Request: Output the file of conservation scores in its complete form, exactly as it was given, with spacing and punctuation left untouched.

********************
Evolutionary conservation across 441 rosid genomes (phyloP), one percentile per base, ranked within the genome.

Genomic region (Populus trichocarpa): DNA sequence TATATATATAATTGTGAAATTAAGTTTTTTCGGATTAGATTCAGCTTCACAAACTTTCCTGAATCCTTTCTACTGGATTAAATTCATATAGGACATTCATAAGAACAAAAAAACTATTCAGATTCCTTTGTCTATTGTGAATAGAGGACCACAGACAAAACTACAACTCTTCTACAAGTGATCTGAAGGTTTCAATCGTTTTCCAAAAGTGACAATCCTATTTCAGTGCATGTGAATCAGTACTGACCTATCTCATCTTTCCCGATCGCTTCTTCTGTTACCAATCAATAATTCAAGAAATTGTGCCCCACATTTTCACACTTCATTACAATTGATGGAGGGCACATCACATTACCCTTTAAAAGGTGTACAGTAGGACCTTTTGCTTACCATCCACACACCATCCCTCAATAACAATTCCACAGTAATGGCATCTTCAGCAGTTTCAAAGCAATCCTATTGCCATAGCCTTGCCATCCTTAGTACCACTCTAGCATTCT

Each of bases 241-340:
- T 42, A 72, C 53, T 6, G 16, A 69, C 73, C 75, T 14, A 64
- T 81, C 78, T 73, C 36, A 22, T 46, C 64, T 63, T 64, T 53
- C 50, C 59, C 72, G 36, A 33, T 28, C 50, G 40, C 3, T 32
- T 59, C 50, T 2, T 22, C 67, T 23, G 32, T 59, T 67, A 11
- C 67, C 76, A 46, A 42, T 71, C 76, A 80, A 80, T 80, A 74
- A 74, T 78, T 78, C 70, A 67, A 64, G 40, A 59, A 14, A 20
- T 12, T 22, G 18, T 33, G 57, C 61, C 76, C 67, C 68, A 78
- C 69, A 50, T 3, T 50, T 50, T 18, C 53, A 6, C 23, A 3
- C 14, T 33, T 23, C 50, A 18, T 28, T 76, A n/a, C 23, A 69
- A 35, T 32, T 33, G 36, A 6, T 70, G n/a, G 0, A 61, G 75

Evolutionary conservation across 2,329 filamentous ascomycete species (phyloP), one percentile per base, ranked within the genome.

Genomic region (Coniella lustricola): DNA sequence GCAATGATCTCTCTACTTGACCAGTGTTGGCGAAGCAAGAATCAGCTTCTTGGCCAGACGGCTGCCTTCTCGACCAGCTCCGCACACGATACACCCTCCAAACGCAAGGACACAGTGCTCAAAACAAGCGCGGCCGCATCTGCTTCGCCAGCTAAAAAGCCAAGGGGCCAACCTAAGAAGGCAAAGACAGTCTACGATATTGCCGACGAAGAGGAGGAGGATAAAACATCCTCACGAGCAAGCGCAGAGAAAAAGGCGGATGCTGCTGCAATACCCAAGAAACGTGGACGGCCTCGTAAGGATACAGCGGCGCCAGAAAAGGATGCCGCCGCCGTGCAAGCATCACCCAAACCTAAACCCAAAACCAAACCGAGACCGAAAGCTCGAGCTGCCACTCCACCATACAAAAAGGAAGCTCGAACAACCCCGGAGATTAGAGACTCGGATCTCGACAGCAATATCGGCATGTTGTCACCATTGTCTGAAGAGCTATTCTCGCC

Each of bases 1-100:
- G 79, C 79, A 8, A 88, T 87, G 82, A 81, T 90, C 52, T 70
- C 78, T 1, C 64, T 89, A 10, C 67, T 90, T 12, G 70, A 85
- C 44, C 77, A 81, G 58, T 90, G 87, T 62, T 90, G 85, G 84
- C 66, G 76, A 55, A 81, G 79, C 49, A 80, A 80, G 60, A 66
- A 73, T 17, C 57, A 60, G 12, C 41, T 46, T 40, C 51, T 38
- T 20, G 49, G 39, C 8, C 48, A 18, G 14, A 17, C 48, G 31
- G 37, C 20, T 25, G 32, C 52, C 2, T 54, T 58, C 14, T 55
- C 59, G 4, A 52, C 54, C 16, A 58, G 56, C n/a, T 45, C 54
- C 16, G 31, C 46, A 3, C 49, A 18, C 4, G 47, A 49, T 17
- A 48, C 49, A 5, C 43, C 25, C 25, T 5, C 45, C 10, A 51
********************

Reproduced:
Evolutionary conservation across 441 rosid genomes (phyloP), one percentile per base, ranked within the genome.

Genomic region (Populus trichocarpa): DNA sequence TATATATATAATTGTGAAATTAAGTTTTTTCGGATTAGATTCAGCTTCACAAACTTTCCTGAATCCTTTCTACTGGATTAAATTCATATAGGACATTCATAAGAACAAAAAAACTATTCAGATTCCTTTGTCTATTGTGAATAGAGGACCACAGACAAAACTACAACTCTTCTACAAGTGATCTGAAGGTTTCAATCGTTTTCCAAAAGTGACAATCCTATTTCAGTGCATGTGAATCAGTACTGACCTATCTCATCTTTCCCGATCGCTTCTTCTGTTACCAATCAATAATTCAAGAAATTGTGCCCCACATTTTCACACTTCATTACAATTGATGGAGGGCACATCACATTACCCTTTAAAAGGTGTACAGTAGGACCTTTTGCTTACCATCCACACACCATCCCTCAATAACAATTCCACAGTAATGGCATCTTCAGCAGTTTCAAAGCAATCCTATTGCCATAGCCTTGCCATCCTTAGTACCACTCTAGCATTCT

Each of bases 241-340:
- T 42, A 72, C 53, T 6, G 16, A 69, C 73, C 75, T 14, A 64
- T 81, C 78, T 73, C 36, A 22, T 46, C 64, T 63, T 64, T 53
- C 50, C 59, C 72, G 36, A 33, T 28, C 50, G 40, C 3, T 32
- T 59, C 50, T 2, T 22, C 67, T 23, G 32, T 59, T 67, A 11
- C 67, C 76, A 46, A 42, T 71, C 76, A 80, A 80, T 80, A 74
- A 74, T 78, T 78, C 70, A 67, A 64, G 40, A 59, A 14, A 20
- T 12, T 22, G 18, T 33, G 57, C 61, C 76, C 67, C 68, A 78
- C 69, A 50, T 3, T 50, T 50, T 18, C 53, A 6, C 23, A 3
- C 14, T 33, T 23, C 50, A 18, T 28, T 76, A n/a, C 23, A 69
- A 35, T 32, T 33, G 36, A 6, T 70, G n/a, G 0, A 61, G 75

Evolutionary conservation across 2,329 filamentous ascomycete species (phyloP), one percentile per base, ranked within the genome.

Genomic region (Coniella lustricola): DNA sequence GCAATGATCTCTCTACTTGACCAGTGTTGGCGAAGCAAGAATCAGCTTCTTGGCCAGACGGCTGCCTTCTCGACCAGCTCCGCACACGATACACCCTCCAAACGCAAGGACACAGTGCTCAAAACAAGCGCGGCCGCATCTGCTTCGCCAGCTAAAAAGCCAAGGGGCCAACCTAAGAAGGCAAAGACAGTCTACGATATTGCCGACGAAGAGGAGGAGGATAAAACATCCTCACGAGCAAGCGCAGAGAAAAAGGCGGATGCTGCTGCAATACCCAAGAAACGTGGACGGCCTCGTAAGGATACAGCGGCGCCAGAAAAGGATGCCGCCGCCGTGCAAGCATCACCCAAACCTAAACCCAAAACCAAACCGAGACCGAAAGCTCGAGCTGCCACTCCACCATACAAAAAGGAAGCTCGAACAACCCCGGAGATTAGAGACTCGGATCTCGACAGCAATATCGGCATGTTGTCACCATTGTCTGAAGAGCTATTCTCGCC

Each of bases 1-100:
- G 79, C 79, A 8, A 88, T 87, G 82, A 81, T 90, C 52, T 70
- C 78, T 1, C 64, T 89, A 10, C 67, T 90, T 12, G 70, A 85
- C 44, C 77, A 81, G 58, T 90, G 87, T 62, T 90, G 85, G 84
- C 66, G 76, A 55, A 81, G 79, C 49, A 80, A 80, G 60, A 66
- A 73, T 17, C 57, A 60, G 12, C 41, T 46, T 40, C 51, T 38
- T 20, G 49, G 39, C 8, C 48, A 18, G 14, A 17, C 48, G 31
- G 37, C 20, T 25, G 32, C 52, C 2, T 54, T 58, C 14, T 55
- C 59, G 4, A 52, C 54, C 16, A 58, G 56, C n/a, T 45, C 54
- C 16, G 31, C 46, A 3, C 49, A 18, C 4, G 47, A 49, T 17
- A 48, C 49, A 5, C 43, C 25, C 25, T 5, C 45, C 10, A 51